||Population growth is still an extremely important factor for China's food
Peoples Republic of China was founded in 1949, the country had a population of about
540 million. Only three decades later its population was more than 800 million. This
unprecedented population increase from the 1950s to the early 1970s created a strong
population momentum that is now driving Chinas population growth despite already low
levels of fertility. Most projections assume that China's population will increase to some
1.48 billion. However, all of this growth will occur during the next 25 years. In its most
recent medium variant projection, the UN Population Division estimates that China's
population will increase by more than 260 million people between 1995 and 2025. This
certainly causes a major problem for China's food supply: within only three decades the
country will have to feed an additional 260 million people, a number roughly equivalent to
the total population of the USA.
||Unfortunately, there is a large range of uncertainty in total
population projections for China.
||Recent high and
low variants in population projections for China typically differ in the range of 200
million people, even if assumptions for future fertility and mortality trends are very similar.
The large range of total population projections for China is a fundamental problem.
With China's massive current population of 1.3 billion people, even very small changes in
average fertility or mortality rates will result in huge differences in the number
of people (and, of course, mouths to feed).
||The next 20 years will be critical for stabilizing China's
population below 1.5 billion people.
||During the next
25 years large cohorts will reach reproductive age in China. In 1995 the number of adults
between 20 and 49 was almost 595 million (according to the 1998 UN estimates); it will
increase to 665 million by 2010. Only if these young people have very low average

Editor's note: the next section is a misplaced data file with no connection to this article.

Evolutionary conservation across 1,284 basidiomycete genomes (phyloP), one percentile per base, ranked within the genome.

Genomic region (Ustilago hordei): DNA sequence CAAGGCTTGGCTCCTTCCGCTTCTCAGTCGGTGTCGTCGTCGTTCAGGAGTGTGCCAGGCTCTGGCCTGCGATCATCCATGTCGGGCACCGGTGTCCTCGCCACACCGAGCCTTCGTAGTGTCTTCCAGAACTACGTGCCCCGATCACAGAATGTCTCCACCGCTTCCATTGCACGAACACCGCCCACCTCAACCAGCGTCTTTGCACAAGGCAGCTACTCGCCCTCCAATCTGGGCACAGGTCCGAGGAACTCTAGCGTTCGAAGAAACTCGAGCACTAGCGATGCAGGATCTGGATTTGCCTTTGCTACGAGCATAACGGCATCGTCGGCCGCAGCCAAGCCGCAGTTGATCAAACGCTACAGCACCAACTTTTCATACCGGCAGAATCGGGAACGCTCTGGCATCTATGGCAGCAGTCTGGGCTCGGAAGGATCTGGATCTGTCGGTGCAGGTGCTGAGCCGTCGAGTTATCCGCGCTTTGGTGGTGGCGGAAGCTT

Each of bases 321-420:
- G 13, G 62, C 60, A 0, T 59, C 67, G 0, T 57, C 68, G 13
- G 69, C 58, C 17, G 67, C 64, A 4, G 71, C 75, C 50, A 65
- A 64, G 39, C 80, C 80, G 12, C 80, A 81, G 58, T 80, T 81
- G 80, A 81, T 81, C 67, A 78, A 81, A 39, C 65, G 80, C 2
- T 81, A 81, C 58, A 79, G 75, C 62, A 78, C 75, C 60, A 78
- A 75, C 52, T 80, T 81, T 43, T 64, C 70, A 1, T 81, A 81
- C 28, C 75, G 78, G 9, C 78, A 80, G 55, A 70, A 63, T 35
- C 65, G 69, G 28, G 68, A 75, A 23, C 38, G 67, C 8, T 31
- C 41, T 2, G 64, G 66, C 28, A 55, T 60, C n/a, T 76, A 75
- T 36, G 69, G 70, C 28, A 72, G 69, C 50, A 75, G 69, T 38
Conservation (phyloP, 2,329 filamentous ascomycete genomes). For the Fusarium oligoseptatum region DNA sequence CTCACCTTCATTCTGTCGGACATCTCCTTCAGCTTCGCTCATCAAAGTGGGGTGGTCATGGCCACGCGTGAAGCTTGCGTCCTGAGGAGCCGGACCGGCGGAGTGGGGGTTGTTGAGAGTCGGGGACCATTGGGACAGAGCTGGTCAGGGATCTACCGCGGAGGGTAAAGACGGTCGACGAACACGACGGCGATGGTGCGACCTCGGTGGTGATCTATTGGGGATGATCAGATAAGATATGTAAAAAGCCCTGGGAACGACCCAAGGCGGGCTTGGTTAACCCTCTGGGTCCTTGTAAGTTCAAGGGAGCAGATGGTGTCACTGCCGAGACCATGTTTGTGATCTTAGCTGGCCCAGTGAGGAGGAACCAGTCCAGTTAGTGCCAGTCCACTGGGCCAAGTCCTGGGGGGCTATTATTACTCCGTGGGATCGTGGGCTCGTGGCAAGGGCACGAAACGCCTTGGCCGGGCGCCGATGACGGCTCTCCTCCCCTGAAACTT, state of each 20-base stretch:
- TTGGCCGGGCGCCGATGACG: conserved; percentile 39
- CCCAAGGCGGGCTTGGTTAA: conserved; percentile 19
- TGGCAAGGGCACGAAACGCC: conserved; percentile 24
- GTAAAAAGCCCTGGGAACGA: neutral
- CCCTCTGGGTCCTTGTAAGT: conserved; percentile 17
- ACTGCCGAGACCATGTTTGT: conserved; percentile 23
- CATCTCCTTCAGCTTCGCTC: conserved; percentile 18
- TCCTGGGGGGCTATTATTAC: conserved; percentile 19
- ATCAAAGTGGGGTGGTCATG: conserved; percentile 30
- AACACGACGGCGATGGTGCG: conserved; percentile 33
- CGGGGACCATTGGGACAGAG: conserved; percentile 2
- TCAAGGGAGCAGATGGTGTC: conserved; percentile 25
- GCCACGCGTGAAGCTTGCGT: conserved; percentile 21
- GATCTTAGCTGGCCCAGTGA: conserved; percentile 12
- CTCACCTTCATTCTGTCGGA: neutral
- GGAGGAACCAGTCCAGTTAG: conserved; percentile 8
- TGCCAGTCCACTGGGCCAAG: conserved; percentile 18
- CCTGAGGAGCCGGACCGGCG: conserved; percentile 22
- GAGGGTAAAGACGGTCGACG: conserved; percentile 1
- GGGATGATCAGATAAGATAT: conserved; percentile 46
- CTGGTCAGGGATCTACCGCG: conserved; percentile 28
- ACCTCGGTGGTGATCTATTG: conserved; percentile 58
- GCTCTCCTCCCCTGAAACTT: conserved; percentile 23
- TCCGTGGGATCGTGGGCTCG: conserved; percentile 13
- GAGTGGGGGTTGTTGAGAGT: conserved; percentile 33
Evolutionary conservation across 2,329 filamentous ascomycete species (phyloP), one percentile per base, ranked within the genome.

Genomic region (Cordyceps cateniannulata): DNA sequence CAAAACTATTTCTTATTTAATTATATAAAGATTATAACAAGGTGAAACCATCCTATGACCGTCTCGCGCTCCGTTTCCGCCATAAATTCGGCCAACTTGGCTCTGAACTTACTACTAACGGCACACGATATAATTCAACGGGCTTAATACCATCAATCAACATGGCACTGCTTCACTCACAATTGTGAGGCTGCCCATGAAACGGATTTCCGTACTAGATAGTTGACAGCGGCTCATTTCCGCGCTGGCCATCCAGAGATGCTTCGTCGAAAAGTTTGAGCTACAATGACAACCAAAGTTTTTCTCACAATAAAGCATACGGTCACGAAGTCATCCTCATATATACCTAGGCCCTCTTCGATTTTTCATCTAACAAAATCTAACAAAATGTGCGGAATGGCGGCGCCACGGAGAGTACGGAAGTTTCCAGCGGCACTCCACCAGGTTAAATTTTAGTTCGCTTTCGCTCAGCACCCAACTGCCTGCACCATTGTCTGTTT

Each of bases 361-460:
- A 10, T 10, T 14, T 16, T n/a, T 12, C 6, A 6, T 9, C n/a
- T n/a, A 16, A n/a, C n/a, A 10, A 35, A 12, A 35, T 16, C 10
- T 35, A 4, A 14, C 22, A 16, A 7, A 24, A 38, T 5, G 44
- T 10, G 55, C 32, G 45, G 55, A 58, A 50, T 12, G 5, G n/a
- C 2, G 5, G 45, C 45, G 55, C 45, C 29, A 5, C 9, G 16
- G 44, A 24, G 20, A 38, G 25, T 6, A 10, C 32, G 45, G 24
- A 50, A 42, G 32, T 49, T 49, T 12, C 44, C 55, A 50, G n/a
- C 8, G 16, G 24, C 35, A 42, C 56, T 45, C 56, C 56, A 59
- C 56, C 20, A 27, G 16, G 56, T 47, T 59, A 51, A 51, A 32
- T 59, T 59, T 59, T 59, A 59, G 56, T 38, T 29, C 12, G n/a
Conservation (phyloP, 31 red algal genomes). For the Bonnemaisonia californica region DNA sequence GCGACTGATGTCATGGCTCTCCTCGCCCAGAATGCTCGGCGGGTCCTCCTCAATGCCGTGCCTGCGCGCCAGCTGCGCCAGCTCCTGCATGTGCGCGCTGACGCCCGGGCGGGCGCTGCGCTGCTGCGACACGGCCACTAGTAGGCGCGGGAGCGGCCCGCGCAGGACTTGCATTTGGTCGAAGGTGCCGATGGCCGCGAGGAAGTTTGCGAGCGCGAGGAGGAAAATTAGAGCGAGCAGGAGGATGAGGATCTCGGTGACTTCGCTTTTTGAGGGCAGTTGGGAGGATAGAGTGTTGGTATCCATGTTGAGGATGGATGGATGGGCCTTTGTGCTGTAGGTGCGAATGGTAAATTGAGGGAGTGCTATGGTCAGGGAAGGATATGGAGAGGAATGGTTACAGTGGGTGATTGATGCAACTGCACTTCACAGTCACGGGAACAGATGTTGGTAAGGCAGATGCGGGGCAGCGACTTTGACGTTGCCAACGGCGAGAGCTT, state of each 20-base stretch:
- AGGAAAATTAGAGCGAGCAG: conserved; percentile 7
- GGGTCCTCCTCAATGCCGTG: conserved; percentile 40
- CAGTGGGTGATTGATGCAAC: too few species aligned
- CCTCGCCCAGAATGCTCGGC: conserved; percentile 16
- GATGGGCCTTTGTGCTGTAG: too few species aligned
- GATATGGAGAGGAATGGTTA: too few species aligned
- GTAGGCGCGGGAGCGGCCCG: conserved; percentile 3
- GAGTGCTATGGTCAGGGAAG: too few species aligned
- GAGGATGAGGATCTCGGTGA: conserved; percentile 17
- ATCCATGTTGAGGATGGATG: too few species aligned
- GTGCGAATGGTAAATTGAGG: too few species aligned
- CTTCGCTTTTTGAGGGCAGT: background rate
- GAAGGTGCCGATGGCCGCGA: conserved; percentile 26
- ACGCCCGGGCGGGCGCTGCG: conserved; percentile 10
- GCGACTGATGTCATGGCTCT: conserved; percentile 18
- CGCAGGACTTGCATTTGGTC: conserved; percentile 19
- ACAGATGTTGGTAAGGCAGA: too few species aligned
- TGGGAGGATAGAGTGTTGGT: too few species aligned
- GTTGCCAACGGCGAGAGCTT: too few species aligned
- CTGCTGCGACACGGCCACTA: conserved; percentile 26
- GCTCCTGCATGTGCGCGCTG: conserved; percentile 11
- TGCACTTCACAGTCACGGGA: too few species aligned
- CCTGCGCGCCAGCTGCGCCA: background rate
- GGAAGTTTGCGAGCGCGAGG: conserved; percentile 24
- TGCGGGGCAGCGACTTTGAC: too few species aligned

fertility will it be possible to stabilize China's population below 1.5 billion. If they
have, on average, only slightly more children than the replacement level of 2.1 children
per woman, China's population will inevitably rise above 1.5 billion.
is no guarantee that fertility in China will decline and remain low with economic growth.
decades, fertility in many developing countries has declined significantly due to economic
growth and social modernization - even without strict family planning programs. This has
led some authors to conclude that population growth in China will stabilize because the
country's rapid economic growth will automatically lower fertility rates.
However, this is far from certain. There are populations where fertility has remained
relatively high despite a significant increase in income - as is the case throughout
Western Asia and in middle-class families of Pakistan and India. Moreover, China's
fertility not only has to decline (which is likely, due to economic modernization), but it
has to remain at or below replacement level. With only slightly higher average fertility,
it would not be possible to stabilize China's population below 1.5 billion.
effective family planning program is still necessary.
security greatly depends on the continuation of an effective family planning program.
Currently, fertility is very low in China. An increase in average fertility would result
in a massive increase in the number of people (and mouths to feed) due to the
large number of people of reproductive age. Stabilizing population growth is probably the
single most important measure for increasing China's food security.
|2. Change in Diet
growing preference for meat will push up China's grain demand - only moderately,
||According to FAO
estimates, average meat consumption in China increased from 39 kcal per capita per day in
1961-1963 to 286 kcal in 1991-1993 (three-year average). In the early 1990s, China used
some 75 million tons of cereal as feed crops (including about 13 million tons of whole and
broken rice in milled equivalent). This was equivalent to 66 kg per capita. If we assume
another doubling of per capita meat consumption to 132 kg per year, then China would need
198 million tons of feed crops for a projected population of 1.5 billion in 2025. However,